Philips 20PF8846 review

A 20in screen happy to play second fiddle

TechRadar Verdict

Exactly what we would expect from a Philips of this size and price

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This 20in screen from Philips is clearly aimed at those looking for a second-room set.

And while it doesn't have a PC input - meaning it sadly can't double up as a luxury monitor for the study - its claim to novelty fame lies with a built-in FM radio tuner, which makes it a handy hybrid product for the bedroom or kitchen. Then of course there's the small matter that any new LCD from Philips is cause for excitement - after all, the brand has an intimidating reputation for producing quality screens.

Bedroom buddy

While certainly not as striking as some of the screens sitting higher up the Philips flatscreen range, the 20PF8846 is attractive enough. With a light silver colour scheme and speakers angled up into the extreme corners of each side, it should look right at home in a bedroom.

Connections are mostly just what we'd expect at this size and price, comprising one RGB Scart and the usual S-video and composite video suspects. The lack of component video, and especially a digital input, is par for the course, and the only real cause for complaint is that missing PC connection - we must say Philips has missed a trick by not including one.

Aside from that handy FM radio, extra features are in short supply, with just a contrast booster, Dolby Virtual audio and a mode for viewing anamorphic widescreen footage worth a mention. Still, we're happy to report that the remote control is cute and well laid out, and the on-screen menus are a breeze to navigate.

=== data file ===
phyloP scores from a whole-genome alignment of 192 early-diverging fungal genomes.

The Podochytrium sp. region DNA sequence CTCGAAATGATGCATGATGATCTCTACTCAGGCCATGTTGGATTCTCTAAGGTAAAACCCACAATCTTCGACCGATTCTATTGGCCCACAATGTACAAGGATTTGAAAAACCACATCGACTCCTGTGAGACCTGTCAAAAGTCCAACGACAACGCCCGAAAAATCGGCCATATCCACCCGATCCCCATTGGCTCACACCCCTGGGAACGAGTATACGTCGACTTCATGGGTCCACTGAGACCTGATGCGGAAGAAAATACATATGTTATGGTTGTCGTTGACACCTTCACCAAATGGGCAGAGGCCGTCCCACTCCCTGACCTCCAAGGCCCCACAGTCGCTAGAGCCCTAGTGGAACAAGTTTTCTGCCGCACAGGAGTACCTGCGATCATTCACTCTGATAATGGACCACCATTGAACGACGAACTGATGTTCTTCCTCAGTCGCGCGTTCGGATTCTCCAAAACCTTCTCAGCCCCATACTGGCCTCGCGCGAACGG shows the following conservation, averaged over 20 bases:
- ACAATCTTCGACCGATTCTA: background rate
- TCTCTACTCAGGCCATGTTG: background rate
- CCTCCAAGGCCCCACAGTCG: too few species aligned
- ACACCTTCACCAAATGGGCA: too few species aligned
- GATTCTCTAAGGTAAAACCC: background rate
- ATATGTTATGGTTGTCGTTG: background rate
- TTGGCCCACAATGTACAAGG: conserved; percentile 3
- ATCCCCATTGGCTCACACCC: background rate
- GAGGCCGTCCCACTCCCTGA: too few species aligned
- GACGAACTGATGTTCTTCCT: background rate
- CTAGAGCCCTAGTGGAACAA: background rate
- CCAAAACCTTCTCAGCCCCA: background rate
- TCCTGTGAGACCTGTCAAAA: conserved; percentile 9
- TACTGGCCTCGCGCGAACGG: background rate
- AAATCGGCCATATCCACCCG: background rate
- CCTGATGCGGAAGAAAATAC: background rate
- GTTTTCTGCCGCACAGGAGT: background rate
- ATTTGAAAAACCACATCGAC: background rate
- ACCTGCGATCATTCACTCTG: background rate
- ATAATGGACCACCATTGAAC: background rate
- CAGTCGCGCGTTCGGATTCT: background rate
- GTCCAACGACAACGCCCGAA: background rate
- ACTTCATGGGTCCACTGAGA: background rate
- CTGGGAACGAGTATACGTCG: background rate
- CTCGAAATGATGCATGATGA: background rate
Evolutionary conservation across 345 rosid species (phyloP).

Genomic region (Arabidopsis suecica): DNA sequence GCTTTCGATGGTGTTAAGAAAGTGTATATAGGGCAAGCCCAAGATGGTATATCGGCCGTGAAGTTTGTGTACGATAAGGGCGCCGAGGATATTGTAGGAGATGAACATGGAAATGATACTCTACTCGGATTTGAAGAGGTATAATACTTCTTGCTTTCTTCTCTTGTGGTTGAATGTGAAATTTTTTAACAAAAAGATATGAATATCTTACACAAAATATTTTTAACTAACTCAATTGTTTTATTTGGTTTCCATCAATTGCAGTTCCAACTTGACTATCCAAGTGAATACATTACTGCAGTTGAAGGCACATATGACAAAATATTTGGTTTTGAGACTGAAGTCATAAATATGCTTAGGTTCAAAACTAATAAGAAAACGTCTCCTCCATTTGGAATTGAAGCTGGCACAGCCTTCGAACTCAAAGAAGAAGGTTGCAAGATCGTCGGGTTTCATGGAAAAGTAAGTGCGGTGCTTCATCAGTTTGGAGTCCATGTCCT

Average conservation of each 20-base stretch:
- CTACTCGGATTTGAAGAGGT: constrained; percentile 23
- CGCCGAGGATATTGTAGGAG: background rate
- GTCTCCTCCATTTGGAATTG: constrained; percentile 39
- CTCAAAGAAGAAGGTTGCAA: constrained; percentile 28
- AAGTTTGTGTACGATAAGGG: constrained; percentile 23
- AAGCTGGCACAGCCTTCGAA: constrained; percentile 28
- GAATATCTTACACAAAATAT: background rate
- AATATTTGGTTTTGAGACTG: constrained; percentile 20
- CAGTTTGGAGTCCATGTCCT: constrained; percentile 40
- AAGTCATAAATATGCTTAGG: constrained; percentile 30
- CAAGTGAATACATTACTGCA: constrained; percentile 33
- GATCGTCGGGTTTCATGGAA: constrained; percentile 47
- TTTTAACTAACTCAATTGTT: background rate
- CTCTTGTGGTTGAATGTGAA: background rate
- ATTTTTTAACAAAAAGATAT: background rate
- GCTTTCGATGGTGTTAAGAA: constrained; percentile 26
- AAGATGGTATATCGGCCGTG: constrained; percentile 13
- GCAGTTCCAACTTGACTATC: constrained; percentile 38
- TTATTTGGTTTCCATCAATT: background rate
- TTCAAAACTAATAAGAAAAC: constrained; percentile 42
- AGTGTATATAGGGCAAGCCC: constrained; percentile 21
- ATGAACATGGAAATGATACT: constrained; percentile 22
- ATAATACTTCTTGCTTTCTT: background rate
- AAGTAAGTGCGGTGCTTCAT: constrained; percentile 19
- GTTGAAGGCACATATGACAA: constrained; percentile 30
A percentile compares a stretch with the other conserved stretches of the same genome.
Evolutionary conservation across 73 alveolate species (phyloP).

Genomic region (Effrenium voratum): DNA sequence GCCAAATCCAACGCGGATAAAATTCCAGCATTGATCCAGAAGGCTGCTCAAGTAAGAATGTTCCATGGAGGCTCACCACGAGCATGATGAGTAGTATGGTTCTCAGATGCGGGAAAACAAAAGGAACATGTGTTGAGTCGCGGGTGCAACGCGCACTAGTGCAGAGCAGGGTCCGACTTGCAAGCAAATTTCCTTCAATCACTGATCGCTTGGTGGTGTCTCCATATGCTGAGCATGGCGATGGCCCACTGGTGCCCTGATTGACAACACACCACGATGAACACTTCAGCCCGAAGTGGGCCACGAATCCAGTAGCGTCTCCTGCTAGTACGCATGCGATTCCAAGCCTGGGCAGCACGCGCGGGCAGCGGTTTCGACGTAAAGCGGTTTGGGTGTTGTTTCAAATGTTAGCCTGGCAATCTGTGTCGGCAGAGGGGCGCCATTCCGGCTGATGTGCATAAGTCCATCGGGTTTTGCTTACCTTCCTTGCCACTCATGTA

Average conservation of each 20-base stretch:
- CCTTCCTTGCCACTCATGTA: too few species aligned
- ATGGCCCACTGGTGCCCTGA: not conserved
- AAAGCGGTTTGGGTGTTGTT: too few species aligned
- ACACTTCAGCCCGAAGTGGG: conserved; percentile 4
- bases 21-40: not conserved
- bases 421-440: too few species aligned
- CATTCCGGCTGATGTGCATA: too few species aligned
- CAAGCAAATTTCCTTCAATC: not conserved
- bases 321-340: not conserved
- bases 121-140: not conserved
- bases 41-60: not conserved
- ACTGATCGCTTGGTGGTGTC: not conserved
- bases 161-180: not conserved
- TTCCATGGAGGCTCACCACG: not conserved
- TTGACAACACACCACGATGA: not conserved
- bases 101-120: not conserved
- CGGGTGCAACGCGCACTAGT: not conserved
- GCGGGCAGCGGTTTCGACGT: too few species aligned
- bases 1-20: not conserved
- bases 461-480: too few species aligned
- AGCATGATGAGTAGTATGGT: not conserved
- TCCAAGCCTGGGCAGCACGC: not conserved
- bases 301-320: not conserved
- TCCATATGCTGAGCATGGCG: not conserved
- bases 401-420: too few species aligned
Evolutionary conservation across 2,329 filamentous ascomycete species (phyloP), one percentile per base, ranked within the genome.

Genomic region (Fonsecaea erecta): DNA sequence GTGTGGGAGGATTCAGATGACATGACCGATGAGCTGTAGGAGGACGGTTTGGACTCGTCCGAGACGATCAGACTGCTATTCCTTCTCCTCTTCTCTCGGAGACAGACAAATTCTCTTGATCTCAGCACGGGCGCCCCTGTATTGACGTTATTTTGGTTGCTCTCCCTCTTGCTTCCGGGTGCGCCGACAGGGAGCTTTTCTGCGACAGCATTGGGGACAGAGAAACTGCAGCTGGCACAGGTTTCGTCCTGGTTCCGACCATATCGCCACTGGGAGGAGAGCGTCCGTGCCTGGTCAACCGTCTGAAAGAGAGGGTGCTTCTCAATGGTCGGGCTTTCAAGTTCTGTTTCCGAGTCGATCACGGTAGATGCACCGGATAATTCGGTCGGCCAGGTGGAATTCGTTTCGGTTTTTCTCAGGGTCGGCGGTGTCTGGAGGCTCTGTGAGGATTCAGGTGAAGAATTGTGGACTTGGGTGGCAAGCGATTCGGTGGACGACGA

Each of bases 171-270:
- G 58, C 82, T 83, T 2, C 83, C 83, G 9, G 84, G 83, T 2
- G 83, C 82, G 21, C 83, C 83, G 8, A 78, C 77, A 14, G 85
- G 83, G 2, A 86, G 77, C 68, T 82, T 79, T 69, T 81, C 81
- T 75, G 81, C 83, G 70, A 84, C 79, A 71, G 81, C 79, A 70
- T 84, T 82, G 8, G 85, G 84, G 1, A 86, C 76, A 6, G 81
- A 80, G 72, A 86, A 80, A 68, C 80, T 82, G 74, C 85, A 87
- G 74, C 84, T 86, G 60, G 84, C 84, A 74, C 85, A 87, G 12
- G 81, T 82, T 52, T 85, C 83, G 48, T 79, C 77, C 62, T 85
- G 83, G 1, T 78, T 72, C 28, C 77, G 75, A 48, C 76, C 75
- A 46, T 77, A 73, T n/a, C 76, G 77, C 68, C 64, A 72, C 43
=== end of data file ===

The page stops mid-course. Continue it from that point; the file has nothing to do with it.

Ye of little faith

A glance at the 20PF8846's specifications list doesn't inspire confidence. With contrast rated at 350:1 and a native resolution of just 640 x 480 pixels - among the lowest in this roundup - we were fully prepared to be disappointed, but we shouldn't have doubted an LCD veteran like Philips...

That the 20PF8846 doesn't have the fancy processing of some more expensive sets works in its favour, as the naturalism of its pictures was the first thing to strike us. As we enjoyed the umpteenth viewing of our Raiders of the Lost Ark DVD, we really couldn't tell that the film was almost as old as we were - it looked fresher than ever, and we weren't distracted by being able to see processing at work. By this we mean that images were completely free of picture noise, be it grain, dot crawl, blocking or tizzing.

This naturalism was further boosted by the Philips' colour presentation, as it managed to make the rich hues of Raiders' market scenes rich and bright, without being over-ruddy. Even low-lit skin tones, such as those of Indy and Marion when they are trapped in a snake-infested tomb and illuminated only be burning torches, look completely authentic.

Finally, images are surprisingly sharp considering the screen's low resolution - although it was by no means the most detailed presentation we've enjoyed.

Aside from this lack of detail, our other main criticism would be that blacks aren't particularly deep, leaving dark scenes a little greyed over. There's also a bit of smearing during fast scenes - like when Indy races after the Nazi trucks on horseback - but this is not surprising on a low-cost LCD.

Audio, meanwhile, is lively and punchy enough for a pop tune via that FM tuner, but couldn't pass muster with the actionpacked Raiders. But then, we wouldn't expect this of speakers on a 20in screen!

In fact, the 20PF8846 provides exactly what we would expect from a Philips of this size and price. Throw in that FM tuner and it's a handy second-room set. was the former name of Its staff were at the forefront of the digital publishing revolution, and spearheaded the move to bring consumer technology journalism to its natural home – online. Many of the current TechRadar staff started life a staff writer, covering everything from the emerging smartphone market to the evolving market of personal computers. Think of it as the building blocks of the TechRadar you love today.